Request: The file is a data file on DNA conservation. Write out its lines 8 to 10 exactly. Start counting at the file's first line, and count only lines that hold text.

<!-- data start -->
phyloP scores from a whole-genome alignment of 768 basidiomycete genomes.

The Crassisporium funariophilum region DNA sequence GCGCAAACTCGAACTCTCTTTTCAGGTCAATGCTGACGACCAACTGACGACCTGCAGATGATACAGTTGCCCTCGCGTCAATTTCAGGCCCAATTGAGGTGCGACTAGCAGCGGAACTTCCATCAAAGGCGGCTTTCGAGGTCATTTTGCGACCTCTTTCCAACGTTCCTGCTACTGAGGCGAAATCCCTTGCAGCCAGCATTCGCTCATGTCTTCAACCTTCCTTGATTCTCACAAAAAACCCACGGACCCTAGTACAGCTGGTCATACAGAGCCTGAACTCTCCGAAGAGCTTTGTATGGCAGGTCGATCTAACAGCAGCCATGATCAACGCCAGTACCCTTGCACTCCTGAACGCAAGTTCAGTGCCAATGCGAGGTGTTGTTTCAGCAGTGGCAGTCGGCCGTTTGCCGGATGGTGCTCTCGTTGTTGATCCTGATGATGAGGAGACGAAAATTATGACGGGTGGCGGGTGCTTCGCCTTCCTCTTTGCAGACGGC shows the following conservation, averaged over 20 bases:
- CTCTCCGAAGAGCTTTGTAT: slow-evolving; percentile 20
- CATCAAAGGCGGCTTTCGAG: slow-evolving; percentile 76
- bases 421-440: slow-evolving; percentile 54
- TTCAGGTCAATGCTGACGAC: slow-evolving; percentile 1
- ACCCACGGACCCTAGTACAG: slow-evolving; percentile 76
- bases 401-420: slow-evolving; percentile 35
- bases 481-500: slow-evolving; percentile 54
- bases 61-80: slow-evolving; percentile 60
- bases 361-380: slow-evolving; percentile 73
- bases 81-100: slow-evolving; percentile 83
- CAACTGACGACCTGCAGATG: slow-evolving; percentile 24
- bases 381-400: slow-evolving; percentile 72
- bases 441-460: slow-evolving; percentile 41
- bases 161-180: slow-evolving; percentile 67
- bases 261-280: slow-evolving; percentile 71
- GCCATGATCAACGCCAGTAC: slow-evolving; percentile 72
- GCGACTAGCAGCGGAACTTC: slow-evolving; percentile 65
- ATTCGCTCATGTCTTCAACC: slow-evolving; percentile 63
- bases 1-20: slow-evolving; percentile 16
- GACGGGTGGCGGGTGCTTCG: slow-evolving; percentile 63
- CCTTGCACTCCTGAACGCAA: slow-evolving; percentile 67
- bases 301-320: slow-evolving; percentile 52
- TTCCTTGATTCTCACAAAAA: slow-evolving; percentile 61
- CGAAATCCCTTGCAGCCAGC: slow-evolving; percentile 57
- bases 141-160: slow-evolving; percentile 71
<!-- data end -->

- bases 401-420: slow-evolving; percentile 35
- bases 481-500: slow-evolving; percentile 54
- bases 61-80: slow-evolving; percentile 60